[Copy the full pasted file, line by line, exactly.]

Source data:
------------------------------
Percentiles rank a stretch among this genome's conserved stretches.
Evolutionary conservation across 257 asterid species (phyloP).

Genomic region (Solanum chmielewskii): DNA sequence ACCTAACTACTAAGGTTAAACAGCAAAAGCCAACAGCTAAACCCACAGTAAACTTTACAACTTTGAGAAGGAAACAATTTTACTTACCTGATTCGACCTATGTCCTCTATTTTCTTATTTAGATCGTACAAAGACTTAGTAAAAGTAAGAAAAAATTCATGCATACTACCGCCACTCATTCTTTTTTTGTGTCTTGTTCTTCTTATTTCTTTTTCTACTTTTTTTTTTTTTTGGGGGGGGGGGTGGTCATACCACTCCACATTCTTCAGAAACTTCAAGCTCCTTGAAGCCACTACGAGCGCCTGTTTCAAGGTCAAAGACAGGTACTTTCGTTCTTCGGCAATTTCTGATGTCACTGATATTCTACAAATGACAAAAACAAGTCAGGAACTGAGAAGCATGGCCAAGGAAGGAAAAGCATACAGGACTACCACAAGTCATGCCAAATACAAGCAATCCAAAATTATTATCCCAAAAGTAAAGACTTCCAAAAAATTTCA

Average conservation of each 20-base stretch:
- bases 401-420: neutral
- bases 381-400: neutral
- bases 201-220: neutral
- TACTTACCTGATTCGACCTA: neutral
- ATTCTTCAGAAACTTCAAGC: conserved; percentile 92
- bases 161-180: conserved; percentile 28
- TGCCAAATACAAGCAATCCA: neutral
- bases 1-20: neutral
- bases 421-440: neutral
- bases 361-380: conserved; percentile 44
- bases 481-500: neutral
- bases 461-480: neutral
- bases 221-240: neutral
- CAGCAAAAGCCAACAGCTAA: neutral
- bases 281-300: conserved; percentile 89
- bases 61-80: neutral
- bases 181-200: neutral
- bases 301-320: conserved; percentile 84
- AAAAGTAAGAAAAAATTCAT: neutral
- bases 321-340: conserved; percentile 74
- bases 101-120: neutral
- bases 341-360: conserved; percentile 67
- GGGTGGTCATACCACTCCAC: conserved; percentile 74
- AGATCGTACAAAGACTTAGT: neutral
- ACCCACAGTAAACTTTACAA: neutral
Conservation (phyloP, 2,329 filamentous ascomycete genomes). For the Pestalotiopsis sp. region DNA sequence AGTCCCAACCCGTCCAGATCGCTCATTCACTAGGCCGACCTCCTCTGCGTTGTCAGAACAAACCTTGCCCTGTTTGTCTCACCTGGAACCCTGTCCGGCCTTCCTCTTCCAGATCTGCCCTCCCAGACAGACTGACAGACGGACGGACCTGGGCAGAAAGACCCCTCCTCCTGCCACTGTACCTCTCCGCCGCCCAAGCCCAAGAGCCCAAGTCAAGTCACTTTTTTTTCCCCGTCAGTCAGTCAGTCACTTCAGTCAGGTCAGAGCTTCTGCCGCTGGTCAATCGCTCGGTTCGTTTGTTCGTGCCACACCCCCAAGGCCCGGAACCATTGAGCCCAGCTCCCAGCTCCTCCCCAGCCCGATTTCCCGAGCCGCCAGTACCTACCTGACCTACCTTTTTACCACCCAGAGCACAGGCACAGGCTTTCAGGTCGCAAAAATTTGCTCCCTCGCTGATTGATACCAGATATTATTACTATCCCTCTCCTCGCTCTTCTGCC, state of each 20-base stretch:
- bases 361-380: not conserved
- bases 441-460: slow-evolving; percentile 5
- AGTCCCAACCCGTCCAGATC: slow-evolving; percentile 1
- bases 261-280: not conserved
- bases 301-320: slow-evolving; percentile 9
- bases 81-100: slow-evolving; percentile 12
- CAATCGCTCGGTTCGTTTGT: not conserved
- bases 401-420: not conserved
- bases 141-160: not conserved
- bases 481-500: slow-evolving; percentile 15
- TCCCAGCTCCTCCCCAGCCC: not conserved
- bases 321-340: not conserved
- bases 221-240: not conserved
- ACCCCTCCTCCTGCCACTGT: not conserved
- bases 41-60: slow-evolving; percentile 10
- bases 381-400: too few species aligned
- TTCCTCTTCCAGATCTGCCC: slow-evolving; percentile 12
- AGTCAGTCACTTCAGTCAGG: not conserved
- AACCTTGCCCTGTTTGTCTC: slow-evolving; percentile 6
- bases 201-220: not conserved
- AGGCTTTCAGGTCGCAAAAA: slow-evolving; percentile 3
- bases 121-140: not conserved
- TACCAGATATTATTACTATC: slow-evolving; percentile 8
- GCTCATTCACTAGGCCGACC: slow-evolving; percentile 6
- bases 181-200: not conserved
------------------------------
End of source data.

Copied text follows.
Percentiles rank a stretch among this genome's conserved stretches.
Evolutionary conservation across 257 asterid species (phyloP).

Genomic region (Solanum chmielewskii): DNA sequence ACCTAACTACTAAGGTTAAACAGCAAAAGCCAACAGCTAAACCCACAGTAAACTTTACAACTTTGAGAAGGAAACAATTTTACTTACCTGATTCGACCTATGTCCTCTATTTTCTTATTTAGATCGTACAAAGACTTAGTAAAAGTAAGAAAAAATTCATGCATACTACCGCCACTCATTCTTTTTTTGTGTCTTGTTCTTCTTATTTCTTTTTCTACTTTTTTTTTTTTTTGGGGGGGGGGGTGGTCATACCACTCCACATTCTTCAGAAACTTCAAGCTCCTTGAAGCCACTACGAGCGCCTGTTTCAAGGTCAAAGACAGGTACTTTCGTTCTTCGGCAATTTCTGATGTCACTGATATTCTACAAATGACAAAAACAAGTCAGGAACTGAGAAGCATGGCCAAGGAAGGAAAAGCATACAGGACTACCACAAGTCATGCCAAATACAAGCAATCCAAAATTATTATCCCAAAAGTAAAGACTTCCAAAAAATTTCA

Average conservation of each 20-base stretch:
- bases 401-420: neutral
- bases 381-400: neutral
- bases 201-220: neutral
- TACTTACCTGATTCGACCTA: neutral
- ATTCTTCAGAAACTTCAAGC: conserved; percentile 92
- bases 161-180: conserved; percentile 28
- TGCCAAATACAAGCAATCCA: neutral
- bases 1-20: neutral
- bases 421-440: neutral
- bases 361-380: conserved; percentile 44
- bases 481-500: neutral
- bases 461-480: neutral
- bases 221-240: neutral
- CAGCAAAAGCCAACAGCTAA: neutral
- bases 281-300: conserved; percentile 89
- bases 61-80: neutral
- bases 181-200: neutral
- bases 301-320: conserved; percentile 84
- AAAAGTAAGAAAAAATTCAT: neutral
- bases 321-340: conserved; percentile 74
- bases 101-120: neutral
- bases 341-360: conserved; percentile 67
- GGGTGGTCATACCACTCCAC: conserved; percentile 74
- AGATCGTACAAAGACTTAGT: neutral
- ACCCACAGTAAACTTTACAA: neutral
Conservation (phyloP, 2,329 filamentous ascomycete genomes). For the Pestalotiopsis sp. region DNA sequence AGTCCCAACCCGTCCAGATCGCTCATTCACTAGGCCGACCTCCTCTGCGTTGTCAGAACAAACCTTGCCCTGTTTGTCTCACCTGGAACCCTGTCCGGCCTTCCTCTTCCAGATCTGCCCTCCCAGACAGACTGACAGACGGACGGACCTGGGCAGAAAGACCCCTCCTCCTGCCACTGTACCTCTCCGCCGCCCAAGCCCAAGAGCCCAAGTCAAGTCACTTTTTTTTCCCCGTCAGTCAGTCAGTCACTTCAGTCAGGTCAGAGCTTCTGCCGCTGGTCAATCGCTCGGTTCGTTTGTTCGTGCCACACCCCCAAGGCCCGGAACCATTGAGCCCAGCTCCCAGCTCCTCCCCAGCCCGATTTCCCGAGCCGCCAGTACCTACCTGACCTACCTTTTTACCACCCAGAGCACAGGCACAGGCTTTCAGGTCGCAAAAATTTGCTCCCTCGCTGATTGATACCAGATATTATTACTATCCCTCTCCTCGCTCTTCTGCC, state of each 20-base stretch:
- bases 361-380: not conserved
- bases 441-460: slow-evolving; percentile 5
- AGTCCCAACCCGTCCAGATC: slow-evolving; percentile 1
- bases 261-280: not conserved
- bases 301-320: slow-evolving; percentile 9
- bases 81-100: slow-evolving; percentile 12
- CAATCGCTCGGTTCGTTTGT: not conserved
- bases 401-420: not conserved
- bases 141-160: not conserved
- bases 481-500: slow-evolving; percentile 15
- TCCCAGCTCCTCCCCAGCCC: not conserved
- bases 321-340: not conserved
- bases 221-240: not conserved
- ACCCCTCCTCCTGCCACTGT: not conserved
- bases 41-60: slow-evolving; percentile 10
- bases 381-400: too few species aligned
- TTCCTCTTCCAGATCTGCCC: slow-evolving; percentile 12
- AGTCAGTCACTTCAGTCAGG: not conserved
- AACCTTGCCCTGTTTGTCTC: slow-evolving; percentile 6
- bases 201-220: not conserved
- AGGCTTTCAGGTCGCAAAAA: slow-evolving; percentile 3
- bases 121-140: not conserved
- TACCAGATATTATTACTATC: slow-evolving; percentile 8
- GCTCATTCACTAGGCCGACC: slow-evolving; percentile 6
- bases 181-200: not conserved